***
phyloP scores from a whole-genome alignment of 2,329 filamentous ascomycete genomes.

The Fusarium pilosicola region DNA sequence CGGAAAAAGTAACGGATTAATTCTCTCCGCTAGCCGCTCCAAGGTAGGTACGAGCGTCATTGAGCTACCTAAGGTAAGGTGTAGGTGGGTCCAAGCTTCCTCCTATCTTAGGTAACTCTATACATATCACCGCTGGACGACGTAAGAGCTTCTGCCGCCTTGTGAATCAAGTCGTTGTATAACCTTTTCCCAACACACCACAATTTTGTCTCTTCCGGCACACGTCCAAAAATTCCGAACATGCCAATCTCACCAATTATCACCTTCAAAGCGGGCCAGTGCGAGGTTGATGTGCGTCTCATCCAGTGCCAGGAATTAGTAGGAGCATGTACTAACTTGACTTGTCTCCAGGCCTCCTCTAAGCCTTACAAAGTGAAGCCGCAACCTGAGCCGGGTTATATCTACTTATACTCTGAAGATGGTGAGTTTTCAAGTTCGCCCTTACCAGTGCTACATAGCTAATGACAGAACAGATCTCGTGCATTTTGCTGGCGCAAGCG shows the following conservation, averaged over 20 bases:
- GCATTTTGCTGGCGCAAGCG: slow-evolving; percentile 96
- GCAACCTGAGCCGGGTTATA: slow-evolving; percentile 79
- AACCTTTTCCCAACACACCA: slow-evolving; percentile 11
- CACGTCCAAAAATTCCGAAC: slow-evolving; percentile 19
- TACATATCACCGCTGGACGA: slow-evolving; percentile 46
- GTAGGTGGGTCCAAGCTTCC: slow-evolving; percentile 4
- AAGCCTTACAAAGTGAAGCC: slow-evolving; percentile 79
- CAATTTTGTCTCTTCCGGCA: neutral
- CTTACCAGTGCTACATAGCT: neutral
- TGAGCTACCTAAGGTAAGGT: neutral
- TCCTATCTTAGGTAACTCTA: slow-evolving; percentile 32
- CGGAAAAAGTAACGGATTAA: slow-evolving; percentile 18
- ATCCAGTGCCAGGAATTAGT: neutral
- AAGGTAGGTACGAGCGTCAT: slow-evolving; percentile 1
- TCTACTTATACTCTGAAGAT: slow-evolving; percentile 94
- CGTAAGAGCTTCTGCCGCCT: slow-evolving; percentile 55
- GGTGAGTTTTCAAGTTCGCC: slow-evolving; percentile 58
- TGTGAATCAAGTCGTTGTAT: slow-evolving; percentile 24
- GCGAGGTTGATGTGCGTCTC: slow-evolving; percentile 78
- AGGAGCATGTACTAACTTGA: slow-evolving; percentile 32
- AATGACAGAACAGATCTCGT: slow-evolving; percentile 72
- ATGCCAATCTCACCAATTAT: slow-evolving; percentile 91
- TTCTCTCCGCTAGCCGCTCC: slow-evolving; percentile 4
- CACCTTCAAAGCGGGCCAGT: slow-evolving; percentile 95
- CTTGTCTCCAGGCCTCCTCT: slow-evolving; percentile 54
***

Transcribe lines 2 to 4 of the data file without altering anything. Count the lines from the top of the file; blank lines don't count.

The Fusarium pilosicola region DNA sequence CGGAAAAAGTAACGGATTAATTCTCTCCGCTAGCCGCTCCAAGGTAGGTACGAGCGTCATTGAGCTACCTAAGGTAAGGTGTAGGTGGGTCCAAGCTTCCTCCTATCTTAGGTAACTCTATACATATCACCGCTGGACGACGTAAGAGCTTCTGCCGCCTTGTGAATCAAGTCGTTGTATAACCTTTTCCCAACACACCACAATTTTGTCTCTTCCGGCACACGTCCAAAAATTCCGAACATGCCAATCTCACCAATTATCACCTTCAAAGCGGGCCAGTGCGAGGTTGATGTGCGTCTCATCCAGTGCCAGGAATTAGTAGGAGCATGTACTAACTTGACTTGTCTCCAGGCCTCCTCTAAGCCTTACAAAGTGAAGCCGCAACCTGAGCCGGGTTATATCTACTTATACTCTGAAGATGGTGAGTTTTCAAGTTCGCCCTTACCAGTGCTACATAGCTAATGACAGAACAGATCTCGTGCATTTTGCTGGCGCAAGCG shows the following conservation, averaged over 20 bases:
- GCATTTTGCTGGCGCAAGCG: slow-evolving; percentile 96
- GCAACCTGAGCCGGGTTATA: slow-evolving; percentile 79